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In this Section
- Major Initiatives
- Medications Development Program
- Underage Drinking Research Initiative
- Fetal Alcohol Spectrum Disorders
- COMBINE Study
- Collaborative Studies on Genetics of Alcoholism (COGA) Study
- NIAAA-Funded Research Centers
- NIAAA Institutional Research Training Programs
- Other Key Extramural Research Activites
- Guidelines and Resources
- Division of Intramural Clinical and Biological Research
- NIAAA Laboratories
- Laboratory of Behavioral and Genomic Neuroscience
- Laboratory of Clinical and Translational Studies
- LCTS - Office of the Chief
- LCTS - Section of Brain Electrophysiology and Imaging (BEI)
- LCTS - Section of Clinical Assessment and Treatment Evaluation (CATE)
- LCTS - Section on Clinical Psycho-neuroendocrinology and Neuro-psychopharmacology (CPN)
- LCTS - Section on Human Psychopharmacology (HP)
- LCTS - Section of Molecular Pathophysiology (MP)
- Laboratory of Epidemiology and Biometry
- Laboratory for Integrative Neuroscience
- LIN - Office of the Chief
- LIN - Section on Neuronal Structure
- LIN - Section of Synaptic Pharmacology (SP)
- Laboratory of Liver Diseases
- Laboratory of Membrane Biochemistry and Biophysics
- Laboratory of Metabolic Control
- Laboratory of Molecular Physiology
- Laboratory of Molecular Signaling
- Laboratory of Neurogenetics
- Laboratory for Neuroimaging
- Laboratory of Physiologic Studies
- Chemical Biology Research Branch (joint lab with NIDA)
- Office of the Scientific Director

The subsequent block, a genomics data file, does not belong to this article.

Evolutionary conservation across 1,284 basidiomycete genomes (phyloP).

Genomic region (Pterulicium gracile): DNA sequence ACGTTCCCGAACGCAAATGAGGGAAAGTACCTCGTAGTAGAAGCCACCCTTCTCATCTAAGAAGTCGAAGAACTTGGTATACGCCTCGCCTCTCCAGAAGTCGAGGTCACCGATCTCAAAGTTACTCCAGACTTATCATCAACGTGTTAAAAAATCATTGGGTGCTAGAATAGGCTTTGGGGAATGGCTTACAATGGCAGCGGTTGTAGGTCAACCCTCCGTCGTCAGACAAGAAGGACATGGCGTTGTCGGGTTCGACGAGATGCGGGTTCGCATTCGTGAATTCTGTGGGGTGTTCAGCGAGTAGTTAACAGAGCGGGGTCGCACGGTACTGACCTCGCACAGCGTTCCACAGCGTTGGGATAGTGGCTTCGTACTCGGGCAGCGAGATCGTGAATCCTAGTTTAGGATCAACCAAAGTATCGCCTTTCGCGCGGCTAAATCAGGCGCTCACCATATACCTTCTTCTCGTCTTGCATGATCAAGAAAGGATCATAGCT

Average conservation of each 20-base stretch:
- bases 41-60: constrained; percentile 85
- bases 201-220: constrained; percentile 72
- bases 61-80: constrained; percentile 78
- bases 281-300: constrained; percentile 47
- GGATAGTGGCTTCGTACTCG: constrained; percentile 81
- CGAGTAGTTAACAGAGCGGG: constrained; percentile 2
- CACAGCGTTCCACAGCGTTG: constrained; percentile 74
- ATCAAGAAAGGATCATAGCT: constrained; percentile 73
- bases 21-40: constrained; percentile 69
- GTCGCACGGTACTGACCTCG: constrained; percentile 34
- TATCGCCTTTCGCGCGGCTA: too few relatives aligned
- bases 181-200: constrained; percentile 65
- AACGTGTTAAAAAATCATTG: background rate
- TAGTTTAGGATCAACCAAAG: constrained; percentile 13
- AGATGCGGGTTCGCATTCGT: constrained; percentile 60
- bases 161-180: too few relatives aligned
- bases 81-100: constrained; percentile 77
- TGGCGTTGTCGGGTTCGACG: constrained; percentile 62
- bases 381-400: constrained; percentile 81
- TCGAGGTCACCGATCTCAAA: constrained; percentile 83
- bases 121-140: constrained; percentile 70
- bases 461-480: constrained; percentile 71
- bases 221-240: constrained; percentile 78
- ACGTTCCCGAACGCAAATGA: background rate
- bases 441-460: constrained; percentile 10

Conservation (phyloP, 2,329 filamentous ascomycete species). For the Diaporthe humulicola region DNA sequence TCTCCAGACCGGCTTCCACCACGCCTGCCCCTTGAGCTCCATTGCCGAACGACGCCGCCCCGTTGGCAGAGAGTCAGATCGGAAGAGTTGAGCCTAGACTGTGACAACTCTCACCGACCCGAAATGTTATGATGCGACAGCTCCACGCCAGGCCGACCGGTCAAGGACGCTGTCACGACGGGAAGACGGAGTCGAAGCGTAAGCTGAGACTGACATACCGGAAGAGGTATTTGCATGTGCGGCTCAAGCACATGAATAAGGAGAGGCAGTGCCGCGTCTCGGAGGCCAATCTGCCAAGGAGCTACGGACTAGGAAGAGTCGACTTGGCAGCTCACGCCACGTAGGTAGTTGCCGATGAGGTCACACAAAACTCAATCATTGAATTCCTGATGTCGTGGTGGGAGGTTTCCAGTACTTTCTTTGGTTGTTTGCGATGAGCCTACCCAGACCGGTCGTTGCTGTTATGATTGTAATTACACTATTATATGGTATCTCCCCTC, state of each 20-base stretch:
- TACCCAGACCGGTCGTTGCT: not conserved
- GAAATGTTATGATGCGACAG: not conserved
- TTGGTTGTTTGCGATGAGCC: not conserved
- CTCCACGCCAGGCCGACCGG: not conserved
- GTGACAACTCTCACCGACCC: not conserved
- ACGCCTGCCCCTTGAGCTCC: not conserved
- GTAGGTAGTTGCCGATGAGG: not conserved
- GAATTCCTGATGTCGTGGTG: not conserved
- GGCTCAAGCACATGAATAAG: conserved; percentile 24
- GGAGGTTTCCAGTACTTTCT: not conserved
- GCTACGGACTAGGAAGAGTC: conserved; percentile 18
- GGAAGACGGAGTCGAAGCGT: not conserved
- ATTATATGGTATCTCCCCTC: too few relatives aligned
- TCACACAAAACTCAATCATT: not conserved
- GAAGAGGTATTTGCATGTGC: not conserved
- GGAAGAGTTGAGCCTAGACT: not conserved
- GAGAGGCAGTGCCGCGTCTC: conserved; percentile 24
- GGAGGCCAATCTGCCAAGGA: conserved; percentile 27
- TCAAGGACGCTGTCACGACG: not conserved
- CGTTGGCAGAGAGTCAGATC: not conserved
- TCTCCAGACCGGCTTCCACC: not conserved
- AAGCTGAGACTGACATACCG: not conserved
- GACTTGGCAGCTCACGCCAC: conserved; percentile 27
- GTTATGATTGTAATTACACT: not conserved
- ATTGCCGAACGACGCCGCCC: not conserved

- Office of Laboratory Animal Science (OLAS)
- Research and Training
- Clinical Trials at NIAAA/NIH
- NIAAA Laboratories
LIN - Section on Neuronal Structure
Veronica A. Alvarez, PhD, Acting Chief
and Tenure-Track Investigator
Section on Neuronal Structure (SNS)
Laboratory for Integrative Neuroscience (LIN) NIAAA / NIH
5625 Fishers Lane, Room TS-24, MSC9411
Bethesda, MD 20892-9411
Office: (301) 443-7695
Lab: (301) 443-3769
Fax: (301) 480-8035
Experiments in the laboratory are aimed at understanding the acute and chronic actions of drugs of abuse on neurons and neuronal circuits. Chronic cocaine exposure triggers persistent changes in the morphology of neurons and synapses in specific regions of the brain such as the nucleus accumbens and prefrontal cortex 1 , 2 , 3 . The mechanisms by which cocaine leads to these changes are not well understood and they are part of the goal of our studies. In addition, we are focused on understanding the functional consequences associated with the morphological changes at synapses.
One salient characteristic of addiction is that not every person exposed to drugs of abuse becomes an addict. For example, only 20% of cocaine users become compulsive drug-takers 4 . Similarly, only a fraction of research animals that self-administer cocaine show addiction-like behaviors 5 . One important part of our research is focused on understanding what is different in the brain of animals that developed addictive behaviors. Understanding the changes in the brain that contribute to compulsive drug taking and the vulnerability factors of becoming an addict are crucial for improving treatment and prevention of this disease.
- Shen et al. (2009). Altered dendritic spine plasticity in cocaine-withdrawn rats . Journal of Neuroscience .
- Robinson and Kolb (1997). Persistent structural modifications in nucleus accumbens and prefrontal cortex neurons produced by previous experience with amphetamine . Journal of Neuroscience .
- Robinson et al. (2001). Cocaine self-administration alters the morphology of dendrites and dendritic spines in the nucleus accumbens and neocortex . Synapse .
- Warner et al. (1995). Prevalence and correlates of drug use and dependence in the United States. Results from the National Comorbidity Survey . Archives of General Psychiatry .
- Deroche-Gamonet, Belin, Piazza (1995). Evidence for addiction-like behavior in the rat . Archives of General Psychiatry .